basic images in a red color-spectrum and create all
        other colors from it.
        For examples, please visit the Trophy homepage developer
        corner (http://trophy.sourceforge.net)
        \param hue Changing of hue: 0-360
        \param saturation Changing of saturation: -100...100
        \param value Changing of value (Color intensity): -100...100
    */
    CL_Surface*
    CAImageManipulation::changeHSV( CL_Surface* surface,
                                    int hue, int saturation, int value )
    {
        CL_Surface *result = new CL_Surface(*surface);
        CL_PixelBuffer pixbuf = result->get_pixeldata();
        CL_PixelFormat pf = pixbuf.get_format();
    
        bool rgb_order = true;
        int bpp = 0;
        if(pf == CL_PixelFormat::rgba8888)
            bpp = 4;
        if(pf == CL_PixelFormat::abgr8888)
        {
            bpp = 4;
            rgb_order = false;
        }
        if(bpp == 0)
        {
            std::cout << "Unknown pixel format" << std::endl;
            return new CL_Surface(*surface);
        }
    
        // Calc size in bytes:
        int size = pixbuf.get_width() * pixbuf.get_height() * bpp;
    
        pixbuf.lock();
    
        unsigned char *data = (unsigned char*)pixbuf.get_data();
    
        int r, g, b, a;
        int h, s, v;
    
        for(int i=0; i<size; i+=bpp )
        {
            if(rgb_order)
            {
                r = data[i+3];
                g = data[i+2];
                b = data[i+1];
                //a = data[i];
            }
            else
            {
                //a = data[i+3];
                b = data[i+2];
                g = data[i+1];
                r = data[i];
            }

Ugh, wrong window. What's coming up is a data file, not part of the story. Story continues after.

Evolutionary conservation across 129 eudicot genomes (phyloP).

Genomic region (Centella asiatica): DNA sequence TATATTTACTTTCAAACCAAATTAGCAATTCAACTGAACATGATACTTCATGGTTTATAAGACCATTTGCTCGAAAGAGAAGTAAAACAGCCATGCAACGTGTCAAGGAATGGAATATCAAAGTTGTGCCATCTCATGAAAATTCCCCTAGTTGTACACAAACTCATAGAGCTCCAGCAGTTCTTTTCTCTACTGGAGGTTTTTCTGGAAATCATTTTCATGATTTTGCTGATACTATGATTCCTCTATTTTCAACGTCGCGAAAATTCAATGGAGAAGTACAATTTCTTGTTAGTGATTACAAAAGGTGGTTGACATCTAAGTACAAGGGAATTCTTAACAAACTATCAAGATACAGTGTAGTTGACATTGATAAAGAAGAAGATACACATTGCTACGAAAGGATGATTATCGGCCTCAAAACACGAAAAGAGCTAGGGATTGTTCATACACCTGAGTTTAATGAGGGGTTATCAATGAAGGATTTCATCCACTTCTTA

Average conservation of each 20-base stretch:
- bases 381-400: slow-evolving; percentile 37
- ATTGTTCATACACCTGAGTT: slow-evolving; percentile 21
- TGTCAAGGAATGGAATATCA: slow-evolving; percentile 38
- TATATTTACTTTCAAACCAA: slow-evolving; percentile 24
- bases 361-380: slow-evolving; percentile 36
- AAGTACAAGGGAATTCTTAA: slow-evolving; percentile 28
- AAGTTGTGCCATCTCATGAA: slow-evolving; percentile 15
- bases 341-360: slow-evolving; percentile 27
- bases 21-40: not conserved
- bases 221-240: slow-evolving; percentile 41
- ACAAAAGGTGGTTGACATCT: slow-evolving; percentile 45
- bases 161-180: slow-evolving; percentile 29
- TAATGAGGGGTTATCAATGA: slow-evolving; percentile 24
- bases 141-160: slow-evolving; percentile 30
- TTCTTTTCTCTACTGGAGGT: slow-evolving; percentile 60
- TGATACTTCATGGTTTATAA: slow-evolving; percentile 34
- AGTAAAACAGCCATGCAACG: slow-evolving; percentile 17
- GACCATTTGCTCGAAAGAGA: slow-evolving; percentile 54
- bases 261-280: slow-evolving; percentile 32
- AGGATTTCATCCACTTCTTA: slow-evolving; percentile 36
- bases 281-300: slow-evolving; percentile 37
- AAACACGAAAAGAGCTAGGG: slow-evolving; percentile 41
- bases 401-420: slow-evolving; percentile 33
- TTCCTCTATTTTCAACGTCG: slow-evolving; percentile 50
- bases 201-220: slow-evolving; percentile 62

if( a!=0 )
            {
                rgbToHsv( r, g, b, &h, &s, &v );
    
                h += hue;
                s += saturation;
                v += value;
                if( h > 360 ) h -= 360;
                if( s > 255 ) s = 255;
                if( v > 255 ) v = 255;
                if( h < 0 ) h += 360;
                if( s < 0 ) s = 0;
                if( v < 0 ) v = 0;
    
                hsvToRgb( h, s, v, &r, &g, &b );
    
                if(rgb_order)
                {
                    data[i+3] = (unsigned char)r;
                    data[i+2] = (unsigned char)g;
                    data[i+1] = (unsigned char)b;
                    //data[i] = (unsigned char)a;
                }
                else
                {
                    //data[i+3] = (unsigned char)a;
                    data[i+2] = (unsigned char)b;
                    data[i+1] = (unsigned char)g;
                    data[i] = (unsigned char)r;
                }
            }
        }
        pixbuf.unlock();
    
        return result;
    }
    Edit :
    The alternate method given by Seth works well. I just find it weird that I have to use two pixel buffer to do this. I thought I could just copy my surface, and then modify it.

    Regards,
    Colin
    Last edited by LiFo2; 05-10-2007 at 09:41 AM. Reason: More infos